Hatcher-Turbeville and Weaver took over the assist column against Strongsville, but Kruse said she expects Hatcher-Turbeville and Booker to both be floor generals this campaign.

“Every day in practice they work on it,” Kruse said. “There are certain sets that Nia runs, and then there’s certain sets that Chy runs. So, we just have to find a way for them to cohabitate out on the floor together. But every day has gotten better for them. I’m not worried about having two point guards out there on the floor.”

While Booker seemed a little nervous in her varsity debut on Saturday, Kruse said she’s got all the right stuff to be a starter in the Lady Comets’ perennial-power program.

“She’s an extremely hard worker,” the coach said. “She’s a coachable kid. She’s really quick, athletic. When she’s working hard, she’s a really, really outstanding player.”

Also joining Ford, who finished with nine points against Strongsville, in the Lady Comets’ rotation off the bench this early season are 5-foot-10 senior Micaha Marbury and 5-foot-7 sophomore Raquel Thompson – both varsity returners – as well as 5-foot-6 freshman Sophia Lance.

But Strongsville’s offense took over with a trio of varsity veterans in 5-foot-11 sophomore Taylor Bass, 19 points, 6-foot-1 senior Reagan Bass, 18 points, and 5-foot-11 sophomore Mackenzie Schulz, 18 points.

Not to mention, Strongsville also has the height of 5-foot-11 senior Sarah Robertson and 5-foot-10 junior Natalie Worley, who return with significant experience from the Lady Mustangs’ 18-5 district semifinal campaign a year ago.

“They outsized us in almost every position,” Kruse said. “But it didn’t matter. Morgan (Blackford) did a great job rebounding, and we just had to get other people to help contribute a little bit more off the glass.”

Strongsville outrebounded Solon, 51-39, and shot 42 percent from the field, while the Lady Comets finished just 29 percent with a bulk of their misses coming during that offensive lull that began in the third quarter. Solon also shot a dismal 20 percent from the foul line.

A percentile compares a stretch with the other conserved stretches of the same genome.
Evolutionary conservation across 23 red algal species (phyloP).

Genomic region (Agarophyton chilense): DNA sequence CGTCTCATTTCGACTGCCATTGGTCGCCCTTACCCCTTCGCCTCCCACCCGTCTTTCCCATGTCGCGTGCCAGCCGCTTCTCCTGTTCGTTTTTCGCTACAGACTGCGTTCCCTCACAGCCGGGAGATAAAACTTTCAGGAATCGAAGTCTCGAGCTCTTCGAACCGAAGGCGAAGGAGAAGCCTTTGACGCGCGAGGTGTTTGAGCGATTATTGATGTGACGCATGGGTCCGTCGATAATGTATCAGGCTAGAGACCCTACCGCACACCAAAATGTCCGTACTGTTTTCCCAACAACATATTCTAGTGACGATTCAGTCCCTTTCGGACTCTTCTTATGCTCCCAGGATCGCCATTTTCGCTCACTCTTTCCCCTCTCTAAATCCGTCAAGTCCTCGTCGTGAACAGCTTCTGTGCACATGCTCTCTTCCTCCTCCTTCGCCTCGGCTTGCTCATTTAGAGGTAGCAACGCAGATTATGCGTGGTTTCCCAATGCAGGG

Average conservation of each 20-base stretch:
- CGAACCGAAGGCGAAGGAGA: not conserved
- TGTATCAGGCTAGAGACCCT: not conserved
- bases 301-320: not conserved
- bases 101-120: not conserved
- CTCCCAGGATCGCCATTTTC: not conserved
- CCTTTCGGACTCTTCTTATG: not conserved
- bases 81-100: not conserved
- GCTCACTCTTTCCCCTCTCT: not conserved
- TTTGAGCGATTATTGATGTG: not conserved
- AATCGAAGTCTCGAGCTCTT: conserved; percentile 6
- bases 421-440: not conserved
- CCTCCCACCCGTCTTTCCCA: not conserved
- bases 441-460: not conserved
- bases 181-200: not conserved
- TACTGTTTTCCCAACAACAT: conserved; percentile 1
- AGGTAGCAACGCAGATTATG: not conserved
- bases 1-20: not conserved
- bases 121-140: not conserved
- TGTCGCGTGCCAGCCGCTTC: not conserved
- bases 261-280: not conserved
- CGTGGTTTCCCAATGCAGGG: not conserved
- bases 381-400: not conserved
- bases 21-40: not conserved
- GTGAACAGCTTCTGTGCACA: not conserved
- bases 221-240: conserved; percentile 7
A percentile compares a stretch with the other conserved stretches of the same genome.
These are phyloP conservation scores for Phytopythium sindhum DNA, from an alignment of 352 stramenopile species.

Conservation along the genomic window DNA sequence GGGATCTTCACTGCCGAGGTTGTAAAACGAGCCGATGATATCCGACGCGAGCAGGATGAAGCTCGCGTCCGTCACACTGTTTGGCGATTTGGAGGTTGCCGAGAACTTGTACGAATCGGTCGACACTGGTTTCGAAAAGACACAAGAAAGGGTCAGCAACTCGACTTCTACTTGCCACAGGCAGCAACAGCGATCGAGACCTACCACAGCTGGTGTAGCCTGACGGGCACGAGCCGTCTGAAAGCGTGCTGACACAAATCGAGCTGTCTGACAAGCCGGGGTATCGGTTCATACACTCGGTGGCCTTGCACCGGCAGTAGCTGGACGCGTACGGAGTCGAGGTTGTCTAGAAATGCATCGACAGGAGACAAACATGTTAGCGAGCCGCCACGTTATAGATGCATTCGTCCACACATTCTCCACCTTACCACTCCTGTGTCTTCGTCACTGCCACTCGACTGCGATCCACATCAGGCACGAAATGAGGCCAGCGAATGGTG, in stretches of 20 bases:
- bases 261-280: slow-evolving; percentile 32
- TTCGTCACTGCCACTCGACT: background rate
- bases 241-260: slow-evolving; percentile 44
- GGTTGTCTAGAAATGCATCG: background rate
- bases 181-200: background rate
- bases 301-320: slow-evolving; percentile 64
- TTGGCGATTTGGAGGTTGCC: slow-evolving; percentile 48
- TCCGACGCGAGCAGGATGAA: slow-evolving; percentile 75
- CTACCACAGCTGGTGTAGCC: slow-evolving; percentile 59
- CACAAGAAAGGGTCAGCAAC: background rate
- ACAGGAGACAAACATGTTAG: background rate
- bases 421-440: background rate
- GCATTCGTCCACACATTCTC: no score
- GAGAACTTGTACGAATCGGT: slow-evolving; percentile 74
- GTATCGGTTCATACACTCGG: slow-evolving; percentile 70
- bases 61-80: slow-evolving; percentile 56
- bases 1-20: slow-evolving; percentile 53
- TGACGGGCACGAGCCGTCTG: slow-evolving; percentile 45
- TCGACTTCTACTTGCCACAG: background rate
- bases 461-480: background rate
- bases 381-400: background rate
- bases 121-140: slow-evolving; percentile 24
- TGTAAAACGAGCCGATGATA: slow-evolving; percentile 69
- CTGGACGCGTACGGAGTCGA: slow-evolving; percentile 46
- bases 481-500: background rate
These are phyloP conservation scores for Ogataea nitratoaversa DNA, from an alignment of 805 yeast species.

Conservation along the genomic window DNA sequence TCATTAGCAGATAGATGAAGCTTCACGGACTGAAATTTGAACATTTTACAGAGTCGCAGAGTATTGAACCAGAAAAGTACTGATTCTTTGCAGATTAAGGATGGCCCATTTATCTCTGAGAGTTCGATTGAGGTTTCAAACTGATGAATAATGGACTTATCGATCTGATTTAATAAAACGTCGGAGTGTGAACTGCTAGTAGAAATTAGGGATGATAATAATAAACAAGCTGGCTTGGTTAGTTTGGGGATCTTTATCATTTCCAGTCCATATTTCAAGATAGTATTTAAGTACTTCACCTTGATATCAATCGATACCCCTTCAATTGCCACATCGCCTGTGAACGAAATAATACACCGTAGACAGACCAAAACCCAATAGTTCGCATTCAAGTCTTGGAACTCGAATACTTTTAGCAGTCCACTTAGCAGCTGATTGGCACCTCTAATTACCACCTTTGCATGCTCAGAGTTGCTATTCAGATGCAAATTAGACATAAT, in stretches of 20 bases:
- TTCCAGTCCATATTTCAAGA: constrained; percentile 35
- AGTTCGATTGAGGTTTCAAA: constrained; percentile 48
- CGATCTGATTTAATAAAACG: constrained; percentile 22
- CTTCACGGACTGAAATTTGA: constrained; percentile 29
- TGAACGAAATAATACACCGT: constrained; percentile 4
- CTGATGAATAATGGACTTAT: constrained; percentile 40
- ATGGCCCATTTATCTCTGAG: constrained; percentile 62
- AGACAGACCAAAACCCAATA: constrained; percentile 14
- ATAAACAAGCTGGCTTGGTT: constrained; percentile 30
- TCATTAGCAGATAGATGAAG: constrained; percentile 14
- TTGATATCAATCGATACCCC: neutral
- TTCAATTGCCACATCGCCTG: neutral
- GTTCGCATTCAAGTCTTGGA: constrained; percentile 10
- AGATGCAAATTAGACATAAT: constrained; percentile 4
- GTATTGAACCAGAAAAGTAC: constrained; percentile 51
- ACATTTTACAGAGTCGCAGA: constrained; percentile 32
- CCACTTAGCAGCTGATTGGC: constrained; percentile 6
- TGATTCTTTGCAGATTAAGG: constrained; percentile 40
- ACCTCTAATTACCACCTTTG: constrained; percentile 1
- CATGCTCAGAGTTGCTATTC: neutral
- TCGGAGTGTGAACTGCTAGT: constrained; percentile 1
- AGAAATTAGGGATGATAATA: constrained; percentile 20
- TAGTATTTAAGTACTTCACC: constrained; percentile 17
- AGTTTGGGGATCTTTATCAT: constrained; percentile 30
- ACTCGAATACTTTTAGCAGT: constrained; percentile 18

“It was everything,” Kruse said. “We didn’t execute our sets very well. That was extremely disappointing. And then sometimes we didn’t know who we were guarding because of lack of communication. Again, sometimes I think that happens with young kids.

“There’s going to be some bumps. We understand that. But our kids compete every single day. So, they’ll get there. We’ve just got to be patient in the process.”

Without much control over their schedule – several athletic programs throughout Ohio are on pause due to concerns from COVID-19 – the Solon girls have one heck of a challenging schedule through their first five games.

The Lady Comets were scheduled to host Berlin Hiland, which has 13 state final-four berths with five Division III state titles in the past 17 seasons, on Dec. 23.

Then Solon is lined up to host Laurel School at 6 p.m. Dec. 28, travel to Jackson at 7 p.m. Dec. 30 and travel to GlenOak at 6:30 p.m. on Jan. 4.

Laurel was a Division II regional runner-up at 22-4 last season; Jackson was 21-3 and ranked No. 6 in Division I last year; and GlenOak was in the Division I state semifinals before its playoff run got cut short from COVID-19 this past March.

“It is what it is,” Kruse said. “We’re just excited to be playing basketball. So, our kids are going to have to adjust and adapt to who we’re playing against.”